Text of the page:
2. Spend most of your time focused on the tasks in quadrants 1 and 2…these are the tasks that will advance your business and help you make progress with your goals and vision.
  3. Create a timeline and completion date for items in quadrant 2…otherwise, you might just put them off forever, thereby stifling business goals.
  4. If you don’t already have an assistant, consider who might be able to take over the non-important/urgent tasks. Hire a college student or VA, teach your kids/husband to help or schedule a Quadrant 3 hour into your day so that these items get accomplished without impeding more important tasks.
  5. Spend very little time on quadrant 4 tasks – either delegate them, delete them, or save them until the very end of the day when you’ve accomplished all other important and urgent tasks. Don’t let these tasks suck the energy out of you and keep your perspective about them

Ultimately, if you can rationalize and prioritize your daily to-dos, you will be able to focus on creating a business you love rather than a business that sucks your energy and joy away. Creative paralysis doesn’t have to be permanent. This simple tool can help you lighten the load and get on to doing what you love…making beautiful things!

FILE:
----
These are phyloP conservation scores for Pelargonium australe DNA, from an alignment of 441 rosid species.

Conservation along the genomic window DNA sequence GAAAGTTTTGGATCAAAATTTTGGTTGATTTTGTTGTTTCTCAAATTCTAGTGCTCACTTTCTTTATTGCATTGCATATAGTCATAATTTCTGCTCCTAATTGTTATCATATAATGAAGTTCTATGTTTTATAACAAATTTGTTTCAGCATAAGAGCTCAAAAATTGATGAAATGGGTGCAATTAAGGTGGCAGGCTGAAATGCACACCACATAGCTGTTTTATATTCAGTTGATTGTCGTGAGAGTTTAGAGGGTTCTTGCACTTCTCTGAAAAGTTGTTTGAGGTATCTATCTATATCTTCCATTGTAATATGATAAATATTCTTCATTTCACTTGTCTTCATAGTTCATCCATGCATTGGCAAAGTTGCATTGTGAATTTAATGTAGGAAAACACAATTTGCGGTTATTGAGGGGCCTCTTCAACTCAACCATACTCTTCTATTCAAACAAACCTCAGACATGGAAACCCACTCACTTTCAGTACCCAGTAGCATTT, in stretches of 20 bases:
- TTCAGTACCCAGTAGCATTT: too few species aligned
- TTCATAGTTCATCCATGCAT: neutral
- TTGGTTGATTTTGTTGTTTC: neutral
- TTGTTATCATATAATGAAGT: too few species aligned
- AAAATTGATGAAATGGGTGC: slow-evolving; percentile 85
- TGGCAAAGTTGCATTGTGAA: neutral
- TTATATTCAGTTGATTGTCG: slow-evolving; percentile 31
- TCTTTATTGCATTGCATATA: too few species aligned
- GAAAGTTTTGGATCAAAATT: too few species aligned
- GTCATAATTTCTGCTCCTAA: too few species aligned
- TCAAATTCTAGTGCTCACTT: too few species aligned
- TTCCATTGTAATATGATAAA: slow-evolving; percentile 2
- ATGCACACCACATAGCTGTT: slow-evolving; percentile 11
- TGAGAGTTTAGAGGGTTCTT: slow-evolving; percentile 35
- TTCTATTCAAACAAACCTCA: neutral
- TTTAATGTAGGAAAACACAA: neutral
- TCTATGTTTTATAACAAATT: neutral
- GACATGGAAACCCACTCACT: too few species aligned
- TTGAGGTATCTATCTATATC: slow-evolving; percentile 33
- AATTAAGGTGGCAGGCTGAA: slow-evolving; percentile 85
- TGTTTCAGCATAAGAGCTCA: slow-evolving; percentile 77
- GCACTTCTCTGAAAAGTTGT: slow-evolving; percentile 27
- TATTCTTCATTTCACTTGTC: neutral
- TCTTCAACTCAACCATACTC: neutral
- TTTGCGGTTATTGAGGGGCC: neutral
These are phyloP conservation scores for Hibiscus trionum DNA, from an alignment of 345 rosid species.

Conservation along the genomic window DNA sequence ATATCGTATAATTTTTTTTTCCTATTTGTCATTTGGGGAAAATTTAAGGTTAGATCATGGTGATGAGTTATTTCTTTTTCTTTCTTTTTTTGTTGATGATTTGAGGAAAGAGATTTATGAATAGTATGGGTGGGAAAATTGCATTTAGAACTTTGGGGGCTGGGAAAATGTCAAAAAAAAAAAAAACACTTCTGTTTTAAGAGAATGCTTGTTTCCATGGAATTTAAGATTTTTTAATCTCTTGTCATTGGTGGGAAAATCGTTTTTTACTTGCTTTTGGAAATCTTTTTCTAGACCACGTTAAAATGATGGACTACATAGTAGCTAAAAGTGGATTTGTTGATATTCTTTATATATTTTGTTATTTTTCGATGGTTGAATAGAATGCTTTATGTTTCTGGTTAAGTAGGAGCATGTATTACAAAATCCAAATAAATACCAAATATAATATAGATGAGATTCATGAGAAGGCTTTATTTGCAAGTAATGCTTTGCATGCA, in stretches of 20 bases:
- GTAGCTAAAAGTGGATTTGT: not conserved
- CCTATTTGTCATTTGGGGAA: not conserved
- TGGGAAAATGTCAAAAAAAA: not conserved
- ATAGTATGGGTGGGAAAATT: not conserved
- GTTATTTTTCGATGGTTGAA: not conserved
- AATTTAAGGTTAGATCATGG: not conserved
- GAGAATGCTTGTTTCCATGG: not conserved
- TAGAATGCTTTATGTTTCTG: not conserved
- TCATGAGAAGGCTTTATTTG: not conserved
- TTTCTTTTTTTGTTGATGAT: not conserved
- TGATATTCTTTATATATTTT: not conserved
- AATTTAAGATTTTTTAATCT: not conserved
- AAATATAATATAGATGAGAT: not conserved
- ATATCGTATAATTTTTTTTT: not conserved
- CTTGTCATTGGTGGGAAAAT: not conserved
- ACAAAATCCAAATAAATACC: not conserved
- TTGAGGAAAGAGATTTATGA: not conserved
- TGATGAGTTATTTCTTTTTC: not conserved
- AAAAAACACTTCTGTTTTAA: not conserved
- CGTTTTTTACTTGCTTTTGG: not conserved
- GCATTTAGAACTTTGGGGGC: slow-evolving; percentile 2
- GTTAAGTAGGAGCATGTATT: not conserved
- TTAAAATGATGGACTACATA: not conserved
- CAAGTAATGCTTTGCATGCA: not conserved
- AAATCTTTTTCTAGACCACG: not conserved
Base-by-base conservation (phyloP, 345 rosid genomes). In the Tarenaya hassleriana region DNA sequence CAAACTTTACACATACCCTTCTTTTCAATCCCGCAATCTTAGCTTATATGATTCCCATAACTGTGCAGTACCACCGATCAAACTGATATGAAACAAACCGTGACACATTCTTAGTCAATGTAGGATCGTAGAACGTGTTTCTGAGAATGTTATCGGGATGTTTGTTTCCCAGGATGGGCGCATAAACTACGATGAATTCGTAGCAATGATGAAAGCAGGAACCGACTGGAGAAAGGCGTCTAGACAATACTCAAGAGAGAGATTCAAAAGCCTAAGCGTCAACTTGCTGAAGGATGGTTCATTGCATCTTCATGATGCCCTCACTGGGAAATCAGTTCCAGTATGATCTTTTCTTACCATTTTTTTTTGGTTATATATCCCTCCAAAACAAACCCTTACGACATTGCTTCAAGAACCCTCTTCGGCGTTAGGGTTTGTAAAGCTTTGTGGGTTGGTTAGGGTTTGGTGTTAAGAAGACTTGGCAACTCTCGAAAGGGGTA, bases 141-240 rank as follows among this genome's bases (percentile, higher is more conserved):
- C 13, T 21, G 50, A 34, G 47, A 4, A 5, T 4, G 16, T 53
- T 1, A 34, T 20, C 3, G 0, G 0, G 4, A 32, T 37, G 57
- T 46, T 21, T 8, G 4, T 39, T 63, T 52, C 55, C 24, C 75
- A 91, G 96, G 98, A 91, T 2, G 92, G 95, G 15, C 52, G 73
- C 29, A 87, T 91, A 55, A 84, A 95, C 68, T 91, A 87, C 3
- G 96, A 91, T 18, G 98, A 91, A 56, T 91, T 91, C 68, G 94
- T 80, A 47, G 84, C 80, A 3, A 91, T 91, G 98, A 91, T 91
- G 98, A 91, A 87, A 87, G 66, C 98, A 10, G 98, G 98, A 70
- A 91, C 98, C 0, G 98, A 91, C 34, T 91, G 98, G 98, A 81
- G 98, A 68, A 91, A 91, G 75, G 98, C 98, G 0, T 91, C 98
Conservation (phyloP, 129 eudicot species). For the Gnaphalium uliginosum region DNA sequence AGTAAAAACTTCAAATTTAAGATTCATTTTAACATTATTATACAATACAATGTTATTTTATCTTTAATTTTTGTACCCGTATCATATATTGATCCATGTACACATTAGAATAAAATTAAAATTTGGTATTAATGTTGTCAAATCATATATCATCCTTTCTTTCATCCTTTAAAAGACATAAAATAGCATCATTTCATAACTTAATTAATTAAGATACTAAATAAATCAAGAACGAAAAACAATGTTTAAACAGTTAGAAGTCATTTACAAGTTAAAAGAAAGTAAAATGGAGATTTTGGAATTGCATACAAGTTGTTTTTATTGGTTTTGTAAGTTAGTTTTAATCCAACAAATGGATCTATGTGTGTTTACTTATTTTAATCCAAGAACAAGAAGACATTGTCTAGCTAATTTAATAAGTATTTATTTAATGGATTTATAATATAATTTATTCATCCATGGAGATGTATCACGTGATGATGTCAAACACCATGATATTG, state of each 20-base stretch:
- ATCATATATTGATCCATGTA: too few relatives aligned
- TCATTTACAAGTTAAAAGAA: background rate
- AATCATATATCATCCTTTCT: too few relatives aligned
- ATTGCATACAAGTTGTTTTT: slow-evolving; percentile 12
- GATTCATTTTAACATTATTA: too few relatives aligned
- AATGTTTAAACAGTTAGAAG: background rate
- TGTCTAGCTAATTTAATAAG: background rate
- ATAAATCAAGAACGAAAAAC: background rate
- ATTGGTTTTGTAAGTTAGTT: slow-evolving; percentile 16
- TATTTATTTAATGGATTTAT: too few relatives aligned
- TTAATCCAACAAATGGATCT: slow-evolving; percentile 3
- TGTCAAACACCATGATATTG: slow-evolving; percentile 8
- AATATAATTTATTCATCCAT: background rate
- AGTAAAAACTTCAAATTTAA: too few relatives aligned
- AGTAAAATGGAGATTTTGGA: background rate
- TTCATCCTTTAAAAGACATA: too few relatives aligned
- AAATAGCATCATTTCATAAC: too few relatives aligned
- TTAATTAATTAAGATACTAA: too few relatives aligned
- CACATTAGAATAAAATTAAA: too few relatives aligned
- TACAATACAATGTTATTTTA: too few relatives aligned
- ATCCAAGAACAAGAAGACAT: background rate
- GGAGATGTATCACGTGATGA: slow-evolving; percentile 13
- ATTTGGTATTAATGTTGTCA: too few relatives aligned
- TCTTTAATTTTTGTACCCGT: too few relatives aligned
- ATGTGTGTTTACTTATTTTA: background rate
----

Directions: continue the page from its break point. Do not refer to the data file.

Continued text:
You’ve got this!

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  1. This was just the post I needed to stumble upon today!! Been in this same creative paralysis for a whole year and it has gotten me nowhere. Thank you!

    1. Michelle, I’m so glad you found the post and that it was helpful! That creative paralysis is so tough. I hope you’ve got some strategies, now, for moving forward. I hope you’ll stick around and share your story with us as you continue this journey!